Blog Travel & Eat — 05 April 2013

Before Bangkok became the concrete jungle it is today it was known as ‘The Venice of the East.’ Splicing off the Chao Phraya River were waterways and small canals, which for centuries were the city’s main transportation and commerce network. Not only were the canals a means of trade and getting around, but the extremely fertile land allowed small communities to settle along the banks and grow rice as well as mango, coconut and banana trees.

By the early 1900’s industrialization moved in and Bangkok  was becoming the thriving capital of Thailand. Urbanization built over the rural areas, markets and mangroves to create proper neighborhoods and districts. The filling in and paving of canals created today’s soi’s helping to expand the city’s infrastructure.

Bangkok’s rapid growth transformed the city, however, it seemed to completely bypass the small peninsula of Phra Pradaeng southwest across the river. This retro jungle, Bang Ka Chao and better known as the ‘green lung’ of Bangkok, is reachable by small rickety wooden boat from the Klong Toey pier for 15 Baht ($0.50) and provides a look into what life was like before Bangkok became a bustling metropolis.For 100 Baht ($3.00) you can rent a bicycle for the day and explore the mangroves and canals on elevated walk ways. Most walkways are under a canopy of trees and are peacefully calm and quiet. Different species of birds and butterflies flutter through the trees creating an exotic environment just minutes from downtown. The pathways are roughly 4 feet above the swampy canals below and are biker friendly, although it is advised to ride with care as some locals ride motorbikes along them as if their in the Bangkok 500; so if one is zooming your way its best to let them pass safely.Small roads on the ‘island’ weave in-and-out of the jungle and lead to fun attractions like a Siamese fighting fish gallery, old temples and even a floating market. There is also a large park and botanical garden, Si Nakhon Khuean Khen Park, set on a large pond. The park is a great place to bike around, feed large fish, relax and try to spot large monitor lizards.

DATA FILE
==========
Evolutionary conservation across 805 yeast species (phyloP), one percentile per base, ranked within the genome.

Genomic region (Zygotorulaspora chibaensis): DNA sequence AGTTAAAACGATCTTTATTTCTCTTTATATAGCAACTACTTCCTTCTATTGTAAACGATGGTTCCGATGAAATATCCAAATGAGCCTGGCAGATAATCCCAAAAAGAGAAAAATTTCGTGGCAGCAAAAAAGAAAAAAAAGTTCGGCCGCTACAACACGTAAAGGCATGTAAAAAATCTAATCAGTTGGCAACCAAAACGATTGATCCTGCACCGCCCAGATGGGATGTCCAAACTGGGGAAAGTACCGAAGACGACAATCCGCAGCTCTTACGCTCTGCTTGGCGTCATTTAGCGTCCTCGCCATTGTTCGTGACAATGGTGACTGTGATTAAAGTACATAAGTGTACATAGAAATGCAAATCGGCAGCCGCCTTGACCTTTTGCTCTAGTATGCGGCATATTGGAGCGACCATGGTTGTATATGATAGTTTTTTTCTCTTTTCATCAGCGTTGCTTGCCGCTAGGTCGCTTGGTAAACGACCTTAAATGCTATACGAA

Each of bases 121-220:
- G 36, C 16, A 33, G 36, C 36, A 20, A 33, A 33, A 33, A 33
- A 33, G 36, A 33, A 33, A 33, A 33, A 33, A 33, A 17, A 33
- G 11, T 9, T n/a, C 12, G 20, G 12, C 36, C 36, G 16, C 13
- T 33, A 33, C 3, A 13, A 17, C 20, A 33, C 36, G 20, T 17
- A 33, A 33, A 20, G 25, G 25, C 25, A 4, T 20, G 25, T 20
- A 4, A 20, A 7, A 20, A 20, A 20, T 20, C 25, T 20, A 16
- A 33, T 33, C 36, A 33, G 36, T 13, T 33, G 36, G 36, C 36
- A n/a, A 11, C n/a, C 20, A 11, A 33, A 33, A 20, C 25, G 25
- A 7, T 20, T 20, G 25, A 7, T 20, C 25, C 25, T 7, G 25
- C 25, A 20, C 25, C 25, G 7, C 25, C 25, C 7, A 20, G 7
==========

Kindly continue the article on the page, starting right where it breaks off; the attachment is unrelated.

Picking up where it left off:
Wat Bang Nam Phung is the oldest temple on the island and home to some cool Buddha relics. While I was there the temple was in the process of making large candles. For a 20 Baht donation you could grab a wax coin from the year of your birth, slide it into a boiling pot of wax, take a ladle full of the melted wax and pour it into a large candle molding, helping to contribute to the finished product. The little kids running around seemed to love it, and so did I.

Just around the corner is the Bang Nam Phung floating market. This buzzing market is only open on weekends and vendors are out in full force. Mixed among the countless delicacies are sweets, grilled fish, noodle soups and more sweets. The food is local, really tasty and prices are quite a bargain.

Heading here for the first time was an eye opening experience. Within 5 minutes of leaving a chaotic city of 10 million you can be on a small ‘island’ of 10,000 who seem to be stuck in 1970, or possibly earlier. I was perplexed and slightly mystified by Bang Ka Chao. I tried to understand how this little area seemed to escape modernization, and what it is that keeps the people who live here completely content with life in the sloooow lane. I may never find the answer, but for a fun, cultural escape from the city I highly suggest a bike ride through Bang Ka Chao; it will put life in perspective.




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